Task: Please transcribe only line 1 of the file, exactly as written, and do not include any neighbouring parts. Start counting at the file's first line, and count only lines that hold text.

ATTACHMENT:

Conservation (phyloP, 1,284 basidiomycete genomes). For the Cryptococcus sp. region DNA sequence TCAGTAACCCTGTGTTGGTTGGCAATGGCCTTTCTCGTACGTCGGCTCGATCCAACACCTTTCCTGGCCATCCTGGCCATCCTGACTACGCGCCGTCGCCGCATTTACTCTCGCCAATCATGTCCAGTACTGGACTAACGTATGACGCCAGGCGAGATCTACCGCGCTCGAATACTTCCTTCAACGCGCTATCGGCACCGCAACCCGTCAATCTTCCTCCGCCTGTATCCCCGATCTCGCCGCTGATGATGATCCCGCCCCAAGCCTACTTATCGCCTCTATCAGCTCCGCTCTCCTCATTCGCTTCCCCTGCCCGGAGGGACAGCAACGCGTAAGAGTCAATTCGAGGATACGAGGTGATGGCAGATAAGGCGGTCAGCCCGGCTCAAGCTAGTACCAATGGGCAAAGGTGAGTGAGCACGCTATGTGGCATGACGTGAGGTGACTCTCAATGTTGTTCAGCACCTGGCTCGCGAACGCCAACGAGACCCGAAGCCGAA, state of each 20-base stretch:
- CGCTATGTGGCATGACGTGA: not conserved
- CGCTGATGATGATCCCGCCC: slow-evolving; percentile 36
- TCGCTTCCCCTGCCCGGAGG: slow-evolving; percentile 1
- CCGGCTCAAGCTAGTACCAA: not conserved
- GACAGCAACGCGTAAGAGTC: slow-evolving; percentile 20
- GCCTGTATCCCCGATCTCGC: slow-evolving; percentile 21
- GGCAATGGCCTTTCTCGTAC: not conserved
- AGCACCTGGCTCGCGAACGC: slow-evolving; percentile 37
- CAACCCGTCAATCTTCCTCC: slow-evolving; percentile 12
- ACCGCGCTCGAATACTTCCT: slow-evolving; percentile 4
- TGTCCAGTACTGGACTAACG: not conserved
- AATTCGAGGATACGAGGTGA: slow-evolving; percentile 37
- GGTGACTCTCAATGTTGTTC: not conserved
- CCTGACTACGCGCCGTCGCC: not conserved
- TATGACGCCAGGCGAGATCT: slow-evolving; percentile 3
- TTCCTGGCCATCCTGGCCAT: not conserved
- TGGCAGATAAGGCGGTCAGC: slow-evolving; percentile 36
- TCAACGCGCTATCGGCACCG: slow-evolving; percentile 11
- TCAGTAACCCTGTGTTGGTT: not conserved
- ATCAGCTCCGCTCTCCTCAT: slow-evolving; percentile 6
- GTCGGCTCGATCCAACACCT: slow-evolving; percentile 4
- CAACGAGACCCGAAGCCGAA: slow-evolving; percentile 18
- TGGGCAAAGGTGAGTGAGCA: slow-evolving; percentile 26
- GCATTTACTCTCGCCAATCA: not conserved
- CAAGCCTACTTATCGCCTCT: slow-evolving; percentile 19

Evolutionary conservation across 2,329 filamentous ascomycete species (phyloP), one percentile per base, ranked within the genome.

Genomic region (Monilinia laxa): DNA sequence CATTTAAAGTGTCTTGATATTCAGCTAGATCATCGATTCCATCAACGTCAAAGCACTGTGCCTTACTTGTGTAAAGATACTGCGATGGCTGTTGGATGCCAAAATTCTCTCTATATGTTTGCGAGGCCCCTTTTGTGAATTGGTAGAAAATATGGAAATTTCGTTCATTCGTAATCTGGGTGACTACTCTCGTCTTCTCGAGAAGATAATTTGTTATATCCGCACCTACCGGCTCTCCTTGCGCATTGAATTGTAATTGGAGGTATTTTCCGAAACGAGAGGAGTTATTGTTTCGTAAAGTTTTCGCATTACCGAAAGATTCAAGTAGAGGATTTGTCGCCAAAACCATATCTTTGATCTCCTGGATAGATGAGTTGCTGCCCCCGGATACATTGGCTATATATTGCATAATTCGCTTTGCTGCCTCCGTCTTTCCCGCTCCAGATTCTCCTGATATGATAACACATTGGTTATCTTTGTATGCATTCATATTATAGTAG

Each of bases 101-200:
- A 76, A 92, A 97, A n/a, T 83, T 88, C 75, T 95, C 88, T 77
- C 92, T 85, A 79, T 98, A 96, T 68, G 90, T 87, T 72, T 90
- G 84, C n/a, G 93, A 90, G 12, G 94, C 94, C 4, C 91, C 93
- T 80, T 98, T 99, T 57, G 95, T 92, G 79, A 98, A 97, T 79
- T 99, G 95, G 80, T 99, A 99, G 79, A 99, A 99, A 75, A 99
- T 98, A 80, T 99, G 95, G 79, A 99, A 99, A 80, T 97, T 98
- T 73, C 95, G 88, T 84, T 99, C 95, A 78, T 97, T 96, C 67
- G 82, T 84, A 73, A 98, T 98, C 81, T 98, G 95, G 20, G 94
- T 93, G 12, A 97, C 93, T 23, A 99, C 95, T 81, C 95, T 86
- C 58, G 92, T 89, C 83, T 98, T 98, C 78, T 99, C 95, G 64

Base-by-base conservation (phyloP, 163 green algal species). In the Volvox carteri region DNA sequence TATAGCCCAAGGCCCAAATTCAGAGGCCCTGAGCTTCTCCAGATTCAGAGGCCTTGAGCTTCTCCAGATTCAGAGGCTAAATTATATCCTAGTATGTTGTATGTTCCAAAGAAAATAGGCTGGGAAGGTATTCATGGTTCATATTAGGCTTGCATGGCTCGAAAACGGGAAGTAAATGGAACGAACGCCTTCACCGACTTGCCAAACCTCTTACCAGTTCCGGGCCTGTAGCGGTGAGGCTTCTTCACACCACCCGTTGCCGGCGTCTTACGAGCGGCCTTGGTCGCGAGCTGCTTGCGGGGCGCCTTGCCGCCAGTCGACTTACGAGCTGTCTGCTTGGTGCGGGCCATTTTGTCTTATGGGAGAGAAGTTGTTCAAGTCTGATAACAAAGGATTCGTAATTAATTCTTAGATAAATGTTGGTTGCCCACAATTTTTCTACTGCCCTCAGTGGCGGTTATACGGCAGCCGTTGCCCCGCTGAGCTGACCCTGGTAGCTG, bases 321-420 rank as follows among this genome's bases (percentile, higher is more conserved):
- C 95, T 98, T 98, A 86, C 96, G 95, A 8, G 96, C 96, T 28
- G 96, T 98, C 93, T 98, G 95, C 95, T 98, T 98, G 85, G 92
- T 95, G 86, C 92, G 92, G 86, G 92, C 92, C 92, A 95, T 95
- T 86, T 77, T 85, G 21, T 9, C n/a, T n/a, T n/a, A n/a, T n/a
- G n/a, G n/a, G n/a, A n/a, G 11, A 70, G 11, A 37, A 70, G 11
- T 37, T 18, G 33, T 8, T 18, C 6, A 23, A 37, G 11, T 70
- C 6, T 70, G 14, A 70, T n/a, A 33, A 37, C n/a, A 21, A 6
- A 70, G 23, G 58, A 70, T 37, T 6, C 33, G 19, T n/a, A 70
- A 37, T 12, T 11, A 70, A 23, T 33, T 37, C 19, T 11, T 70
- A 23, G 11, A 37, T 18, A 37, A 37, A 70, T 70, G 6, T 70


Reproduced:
Conservation (phyloP, 1,284 basidiomycete genomes). For the Cryptococcus sp. region DNA sequence TCAGTAACCCTGTGTTGGTTGGCAATGGCCTTTCTCGTACGTCGGCTCGATCCAACACCTTTCCTGGCCATCCTGGCCATCCTGACTACGCGCCGTCGCCGCATTTACTCTCGCCAATCATGTCCAGTACTGGACTAACGTATGACGCCAGGCGAGATCTACCGCGCTCGAATACTTCCTTCAACGCGCTATCGGCACCGCAACCCGTCAATCTTCCTCCGCCTGTATCCCCGATCTCGCCGCTGATGATGATCCCGCCCCAAGCCTACTTATCGCCTCTATCAGCTCCGCTCTCCTCATTCGCTTCCCCTGCCCGGAGGGACAGCAACGCGTAAGAGTCAATTCGAGGATACGAGGTGATGGCAGATAAGGCGGTCAGCCCGGCTCAAGCTAGTACCAATGGGCAAAGGTGAGTGAGCACGCTATGTGGCATGACGTGAGGTGACTCTCAATGTTGTTCAGCACCTGGCTCGCGAACGCCAACGAGACCCGAAGCCGAA, state of each 20-base stretch: